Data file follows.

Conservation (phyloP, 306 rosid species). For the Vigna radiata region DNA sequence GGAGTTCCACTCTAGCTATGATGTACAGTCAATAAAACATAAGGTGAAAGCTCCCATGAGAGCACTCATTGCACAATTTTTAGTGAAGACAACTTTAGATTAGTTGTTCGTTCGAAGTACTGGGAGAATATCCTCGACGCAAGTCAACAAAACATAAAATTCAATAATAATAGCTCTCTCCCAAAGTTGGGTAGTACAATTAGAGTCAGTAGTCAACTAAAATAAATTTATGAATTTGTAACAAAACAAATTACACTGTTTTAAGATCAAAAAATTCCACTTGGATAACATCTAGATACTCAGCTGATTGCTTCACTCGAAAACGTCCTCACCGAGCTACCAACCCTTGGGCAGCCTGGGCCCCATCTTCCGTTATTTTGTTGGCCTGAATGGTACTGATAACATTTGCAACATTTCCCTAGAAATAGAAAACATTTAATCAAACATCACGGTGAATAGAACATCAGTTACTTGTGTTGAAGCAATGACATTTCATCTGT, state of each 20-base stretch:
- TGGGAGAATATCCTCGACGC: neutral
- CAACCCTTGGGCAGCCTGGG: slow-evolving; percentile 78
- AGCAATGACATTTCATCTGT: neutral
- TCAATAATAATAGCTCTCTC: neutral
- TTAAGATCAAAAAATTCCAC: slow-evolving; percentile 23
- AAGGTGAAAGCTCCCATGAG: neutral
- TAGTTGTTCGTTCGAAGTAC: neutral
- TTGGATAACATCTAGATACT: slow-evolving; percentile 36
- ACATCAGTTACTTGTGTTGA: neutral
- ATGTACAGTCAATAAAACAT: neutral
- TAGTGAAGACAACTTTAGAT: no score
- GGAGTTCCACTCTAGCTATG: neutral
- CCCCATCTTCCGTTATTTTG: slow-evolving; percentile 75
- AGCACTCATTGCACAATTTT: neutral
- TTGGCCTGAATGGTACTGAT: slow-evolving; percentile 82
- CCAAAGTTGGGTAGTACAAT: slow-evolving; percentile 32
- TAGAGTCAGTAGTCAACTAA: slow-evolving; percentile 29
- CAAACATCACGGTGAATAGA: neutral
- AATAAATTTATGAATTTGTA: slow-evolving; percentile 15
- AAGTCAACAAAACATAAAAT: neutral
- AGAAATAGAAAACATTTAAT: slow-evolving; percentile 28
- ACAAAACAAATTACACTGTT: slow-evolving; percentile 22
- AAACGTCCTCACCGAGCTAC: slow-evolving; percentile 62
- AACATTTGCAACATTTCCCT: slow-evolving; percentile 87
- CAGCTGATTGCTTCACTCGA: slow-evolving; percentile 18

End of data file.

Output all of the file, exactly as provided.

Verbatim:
Conservation (phyloP, 306 rosid species). For the Vigna radiata region DNA sequence GGAGTTCCACTCTAGCTATGATGTACAGTCAATAAAACATAAGGTGAAAGCTCCCATGAGAGCACTCATTGCACAATTTTTAGTGAAGACAACTTTAGATTAGTTGTTCGTTCGAAGTACTGGGAGAATATCCTCGACGCAAGTCAACAAAACATAAAATTCAATAATAATAGCTCTCTCCCAAAGTTGGGTAGTACAATTAGAGTCAGTAGTCAACTAAAATAAATTTATGAATTTGTAACAAAACAAATTACACTGTTTTAAGATCAAAAAATTCCACTTGGATAACATCTAGATACTCAGCTGATTGCTTCACTCGAAAACGTCCTCACCGAGCTACCAACCCTTGGGCAGCCTGGGCCCCATCTTCCGTTATTTTGTTGGCCTGAATGGTACTGATAACATTTGCAACATTTCCCTAGAAATAGAAAACATTTAATCAAACATCACGGTGAATAGAACATCAGTTACTTGTGTTGAAGCAATGACATTTCATCTGT, state of each 20-base stretch:
- TGGGAGAATATCCTCGACGC: neutral
- CAACCCTTGGGCAGCCTGGG: slow-evolving; percentile 78
- AGCAATGACATTTCATCTGT: neutral
- TCAATAATAATAGCTCTCTC: neutral
- TTAAGATCAAAAAATTCCAC: slow-evolving; percentile 23
- AAGGTGAAAGCTCCCATGAG: neutral
- TAGTTGTTCGTTCGAAGTAC: neutral
- TTGGATAACATCTAGATACT: slow-evolving; percentile 36
- ACATCAGTTACTTGTGTTGA: neutral
- ATGTACAGTCAATAAAACAT: neutral
- TAGTGAAGACAACTTTAGAT: no score
- GGAGTTCCACTCTAGCTATG: neutral
- CCCCATCTTCCGTTATTTTG: slow-evolving; percentile 75
- AGCACTCATTGCACAATTTT: neutral
- TTGGCCTGAATGGTACTGAT: slow-evolving; percentile 82
- CCAAAGTTGGGTAGTACAAT: slow-evolving; percentile 32
- TAGAGTCAGTAGTCAACTAA: slow-evolving; percentile 29
- CAAACATCACGGTGAATAGA: neutral
- AATAAATTTATGAATTTGTA: slow-evolving; percentile 15
- AAGTCAACAAAACATAAAAT: neutral
- AGAAATAGAAAACATTTAAT: slow-evolving; percentile 28
- ACAAAACAAATTACACTGTT: slow-evolving; percentile 22
- AAACGTCCTCACCGAGCTAC: slow-evolving; percentile 62
- AACATTTGCAACATTTCCCT: slow-evolving; percentile 87
- CAGCTGATTGCTTCACTCGA: slow-evolving; percentile 18